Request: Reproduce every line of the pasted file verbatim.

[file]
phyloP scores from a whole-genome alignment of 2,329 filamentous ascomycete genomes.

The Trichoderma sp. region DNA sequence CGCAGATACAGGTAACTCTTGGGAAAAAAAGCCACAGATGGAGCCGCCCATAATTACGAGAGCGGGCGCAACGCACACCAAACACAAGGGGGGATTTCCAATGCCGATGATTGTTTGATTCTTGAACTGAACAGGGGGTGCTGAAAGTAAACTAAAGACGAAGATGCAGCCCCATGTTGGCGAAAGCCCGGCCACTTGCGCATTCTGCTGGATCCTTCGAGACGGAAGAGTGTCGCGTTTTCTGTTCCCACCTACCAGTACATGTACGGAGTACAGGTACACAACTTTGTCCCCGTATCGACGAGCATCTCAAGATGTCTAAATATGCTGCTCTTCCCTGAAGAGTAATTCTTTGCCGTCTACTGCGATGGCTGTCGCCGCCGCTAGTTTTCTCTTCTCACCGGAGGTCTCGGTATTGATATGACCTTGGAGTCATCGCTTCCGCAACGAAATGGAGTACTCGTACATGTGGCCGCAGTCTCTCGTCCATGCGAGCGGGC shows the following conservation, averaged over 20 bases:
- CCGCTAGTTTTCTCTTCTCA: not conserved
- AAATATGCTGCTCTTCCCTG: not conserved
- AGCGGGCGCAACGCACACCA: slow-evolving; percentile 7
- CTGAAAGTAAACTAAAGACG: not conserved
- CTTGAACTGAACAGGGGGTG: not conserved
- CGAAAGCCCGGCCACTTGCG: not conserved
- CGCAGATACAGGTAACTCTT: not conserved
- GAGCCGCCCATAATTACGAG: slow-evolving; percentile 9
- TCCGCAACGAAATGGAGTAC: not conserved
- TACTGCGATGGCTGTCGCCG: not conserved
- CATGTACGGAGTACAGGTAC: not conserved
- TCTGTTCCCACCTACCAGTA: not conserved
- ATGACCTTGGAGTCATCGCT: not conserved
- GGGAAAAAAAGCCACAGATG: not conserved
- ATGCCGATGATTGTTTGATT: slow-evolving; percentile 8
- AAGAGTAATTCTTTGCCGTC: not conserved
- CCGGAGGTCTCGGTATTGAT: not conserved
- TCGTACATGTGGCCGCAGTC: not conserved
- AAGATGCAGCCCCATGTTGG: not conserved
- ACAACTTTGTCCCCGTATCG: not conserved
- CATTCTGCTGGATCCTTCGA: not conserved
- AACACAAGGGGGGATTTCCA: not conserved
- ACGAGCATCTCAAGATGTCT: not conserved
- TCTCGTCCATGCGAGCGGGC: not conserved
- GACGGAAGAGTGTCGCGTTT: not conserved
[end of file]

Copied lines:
phyloP scores from a whole-genome alignment of 2,329 filamentous ascomycete genomes.

The Trichoderma sp. region DNA sequence CGCAGATACAGGTAACTCTTGGGAAAAAAAGCCACAGATGGAGCCGCCCATAATTACGAGAGCGGGCGCAACGCACACCAAACACAAGGGGGGATTTCCAATGCCGATGATTGTTTGATTCTTGAACTGAACAGGGGGTGCTGAAAGTAAACTAAAGACGAAGATGCAGCCCCATGTTGGCGAAAGCCCGGCCACTTGCGCATTCTGCTGGATCCTTCGAGACGGAAGAGTGTCGCGTTTTCTGTTCCCACCTACCAGTACATGTACGGAGTACAGGTACACAACTTTGTCCCCGTATCGACGAGCATCTCAAGATGTCTAAATATGCTGCTCTTCCCTGAAGAGTAATTCTTTGCCGTCTACTGCGATGGCTGTCGCCGCCGCTAGTTTTCTCTTCTCACCGGAGGTCTCGGTATTGATATGACCTTGGAGTCATCGCTTCCGCAACGAAATGGAGTACTCGTACATGTGGCCGCAGTCTCTCGTCCATGCGAGCGGGC shows the following conservation, averaged over 20 bases:
- CCGCTAGTTTTCTCTTCTCA: not conserved
- AAATATGCTGCTCTTCCCTG: not conserved
- AGCGGGCGCAACGCACACCA: slow-evolving; percentile 7
- CTGAAAGTAAACTAAAGACG: not conserved
- CTTGAACTGAACAGGGGGTG: not conserved
- CGAAAGCCCGGCCACTTGCG: not conserved
- CGCAGATACAGGTAACTCTT: not conserved
- GAGCCGCCCATAATTACGAG: slow-evolving; percentile 9
- TCCGCAACGAAATGGAGTAC: not conserved
- TACTGCGATGGCTGTCGCCG: not conserved
- CATGTACGGAGTACAGGTAC: not conserved
- TCTGTTCCCACCTACCAGTA: not conserved
- ATGACCTTGGAGTCATCGCT: not conserved
- GGGAAAAAAAGCCACAGATG: not conserved
- ATGCCGATGATTGTTTGATT: slow-evolving; percentile 8
- AAGAGTAATTCTTTGCCGTC: not conserved
- CCGGAGGTCTCGGTATTGAT: not conserved
- TCGTACATGTGGCCGCAGTC: not conserved
- AAGATGCAGCCCCATGTTGG: not conserved
- ACAACTTTGTCCCCGTATCG: not conserved
- CATTCTGCTGGATCCTTCGA: not conserved
- AACACAAGGGGGGATTTCCA: not conserved
- ACGAGCATCTCAAGATGTCT: not conserved
- TCTCGTCCATGCGAGCGGGC: not conserved
- GACGGAAGAGTGTCGCGTTT: not conserved